The rich should pay their fair share

Propagandistic political assertions of the left all too often go unchallenged, and become a mantra for supporters and media sycophants to repeat and believe. Sending jobs offshore, taking away social security from seniors, and tax benefits for the rich are just a few of the accusations which seem to go virtually unchallenged with facts during this political season. Data are available for the curious citizen to determine the truth about many of these accepted positions.
 
Start with a simple statement made by a senator during a recent television interview. He said that the tax reduction for the rich is being made up by taxes paid by the middle class taxpayers. Let's look at available data to see if the middle class tax filers are actually subsidizing the tax responsibility of the 'rich'.
 
Many sets of numbers are currently available for analysis. I've chosen to use round numbers for this example. First, the number of Americans who are potential taxpayers. Census data shows about 190 million of these. Next, the number the federal government budgets to spend from taxpayer revenue. The records show this to be about $2.4 trillion annually. This gives us a way of computing each citizen's gross tax burden (about $12,600). But numbers are available to refine the costs.
 
Many sources are tapped to support government expenditures. Individual income tax payers shoulder the burden by contributing about 52.5% of this budget. The remainder comes from employment, estate, corporate and excise taxes. If everyone paid the same individually, Americans would contribute about $6600 each to operate the government annually.
 
Tax policies aren't that simple, so some pay more and some pay nothing toward the budget. Tax forms allow family members to file a single form combining their tax burdens. The latest authorized budget figures show about 137 million filers submitted evidence of their income. Of that group, about 110 million actually paid taxes. Over 20% of lowest income tax filers contribute nothing to the income tax system. In fact, the bottom 20% receive rather than pay taxes as a benefit of the "refundable tax credit" system, and this has increased is a result of recent tax cuts signed by the President.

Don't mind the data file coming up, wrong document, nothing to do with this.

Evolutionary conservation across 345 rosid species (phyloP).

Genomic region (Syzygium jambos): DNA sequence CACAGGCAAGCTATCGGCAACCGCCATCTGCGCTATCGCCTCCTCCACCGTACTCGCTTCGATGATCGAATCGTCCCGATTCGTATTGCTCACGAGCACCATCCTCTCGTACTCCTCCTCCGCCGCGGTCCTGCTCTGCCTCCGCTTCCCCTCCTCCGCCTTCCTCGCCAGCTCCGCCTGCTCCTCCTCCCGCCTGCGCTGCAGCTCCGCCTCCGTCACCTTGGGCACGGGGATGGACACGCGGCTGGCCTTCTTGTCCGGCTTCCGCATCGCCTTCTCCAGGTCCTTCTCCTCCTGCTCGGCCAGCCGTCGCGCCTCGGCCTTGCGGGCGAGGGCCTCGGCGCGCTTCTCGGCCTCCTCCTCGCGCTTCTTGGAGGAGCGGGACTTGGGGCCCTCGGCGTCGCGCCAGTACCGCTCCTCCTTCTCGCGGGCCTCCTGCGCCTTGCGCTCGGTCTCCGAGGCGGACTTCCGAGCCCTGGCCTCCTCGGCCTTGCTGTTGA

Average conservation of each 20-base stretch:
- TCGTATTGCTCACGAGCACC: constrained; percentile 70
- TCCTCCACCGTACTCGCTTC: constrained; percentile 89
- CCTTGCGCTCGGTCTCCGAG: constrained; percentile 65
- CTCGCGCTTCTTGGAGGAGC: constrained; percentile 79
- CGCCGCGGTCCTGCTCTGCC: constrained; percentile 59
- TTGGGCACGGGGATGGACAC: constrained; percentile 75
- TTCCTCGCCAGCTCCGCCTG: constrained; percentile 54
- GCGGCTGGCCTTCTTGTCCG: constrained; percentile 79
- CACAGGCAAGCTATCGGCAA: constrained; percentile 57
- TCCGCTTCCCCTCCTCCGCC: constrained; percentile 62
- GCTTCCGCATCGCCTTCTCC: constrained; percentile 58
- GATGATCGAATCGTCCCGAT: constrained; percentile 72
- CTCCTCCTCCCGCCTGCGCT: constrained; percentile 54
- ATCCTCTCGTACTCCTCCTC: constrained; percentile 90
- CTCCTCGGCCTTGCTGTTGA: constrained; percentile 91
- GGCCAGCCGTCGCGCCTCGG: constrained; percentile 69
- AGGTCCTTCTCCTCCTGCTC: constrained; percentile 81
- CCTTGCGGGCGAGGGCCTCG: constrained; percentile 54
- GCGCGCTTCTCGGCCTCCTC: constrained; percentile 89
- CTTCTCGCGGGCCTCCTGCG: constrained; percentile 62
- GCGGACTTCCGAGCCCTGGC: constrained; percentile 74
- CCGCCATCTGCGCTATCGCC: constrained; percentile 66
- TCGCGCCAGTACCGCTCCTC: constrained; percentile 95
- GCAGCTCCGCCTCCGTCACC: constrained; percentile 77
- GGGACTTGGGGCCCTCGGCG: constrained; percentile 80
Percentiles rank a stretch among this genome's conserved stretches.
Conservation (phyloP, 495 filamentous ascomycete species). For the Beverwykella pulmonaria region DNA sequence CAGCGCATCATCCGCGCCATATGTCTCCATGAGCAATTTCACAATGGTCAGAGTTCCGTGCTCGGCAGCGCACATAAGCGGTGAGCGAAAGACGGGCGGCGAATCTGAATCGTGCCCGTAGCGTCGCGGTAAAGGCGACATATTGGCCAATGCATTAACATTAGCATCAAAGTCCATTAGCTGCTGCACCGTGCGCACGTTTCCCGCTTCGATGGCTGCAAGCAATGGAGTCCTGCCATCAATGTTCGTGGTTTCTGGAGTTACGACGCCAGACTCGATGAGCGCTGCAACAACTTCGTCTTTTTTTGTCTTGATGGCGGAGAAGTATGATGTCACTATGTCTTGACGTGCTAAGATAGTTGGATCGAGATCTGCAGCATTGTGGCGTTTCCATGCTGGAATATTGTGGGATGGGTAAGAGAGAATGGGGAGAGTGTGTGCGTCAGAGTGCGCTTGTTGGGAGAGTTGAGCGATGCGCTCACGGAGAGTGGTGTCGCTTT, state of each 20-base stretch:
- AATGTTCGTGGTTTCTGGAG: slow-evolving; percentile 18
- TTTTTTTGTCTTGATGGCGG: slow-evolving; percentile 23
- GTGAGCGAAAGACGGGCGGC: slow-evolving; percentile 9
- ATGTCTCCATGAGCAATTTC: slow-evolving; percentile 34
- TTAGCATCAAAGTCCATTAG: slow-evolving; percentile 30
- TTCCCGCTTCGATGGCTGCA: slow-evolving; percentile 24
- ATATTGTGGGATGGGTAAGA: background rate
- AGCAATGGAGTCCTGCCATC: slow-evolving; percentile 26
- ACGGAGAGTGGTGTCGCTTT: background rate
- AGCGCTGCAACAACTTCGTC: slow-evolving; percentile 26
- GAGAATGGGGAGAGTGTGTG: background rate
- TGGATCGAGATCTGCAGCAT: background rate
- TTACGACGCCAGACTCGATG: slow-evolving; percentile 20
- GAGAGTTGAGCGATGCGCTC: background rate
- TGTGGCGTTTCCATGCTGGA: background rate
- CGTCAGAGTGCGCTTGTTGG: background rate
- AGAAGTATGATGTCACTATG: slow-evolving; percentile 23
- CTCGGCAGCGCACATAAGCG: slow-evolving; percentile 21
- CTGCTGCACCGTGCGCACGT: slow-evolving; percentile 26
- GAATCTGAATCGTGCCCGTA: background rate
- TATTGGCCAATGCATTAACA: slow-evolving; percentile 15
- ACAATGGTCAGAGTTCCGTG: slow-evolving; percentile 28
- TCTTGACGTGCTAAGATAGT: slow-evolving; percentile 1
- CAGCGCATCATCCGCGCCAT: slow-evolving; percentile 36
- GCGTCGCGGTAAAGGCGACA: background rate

In round terms, each taxpayer's fair share, if we all bore an equal burden of the oincome tax, would approximate $11,550. But the 'rich' actually pick up the fair share burden for others in the middle and low income groups.
 
Here's how that fair share works out in real life:
 

  •         The top 1% of American taxpayers average 32 fair shares each.
  •         The next 4% average 5 fair shares each.
  •         The next 5% average 3 fair shares each.
  •         The next 10% average 2 fair shares each.
     
    That's how the top 20% support the middle and lower income taxpayers—not the reverse support touted by the senator, and believed by many.
     
  •         The next 20% only average .76% of a fair share each.
  •         The next 20% only average .27% of a fair share each.
  •         The next 20% pay nothing.
  •         The bottom 20% actually receive income from filing tax forms.
     
    The left, which often seems obsessed with equality of outcome, regardless of effort, talent, or merit, makes one huge exception to this imperative: tax payments. Is that fair?

    Gerald Dudley, Ph.D is a writer in Scottsdale, Arizona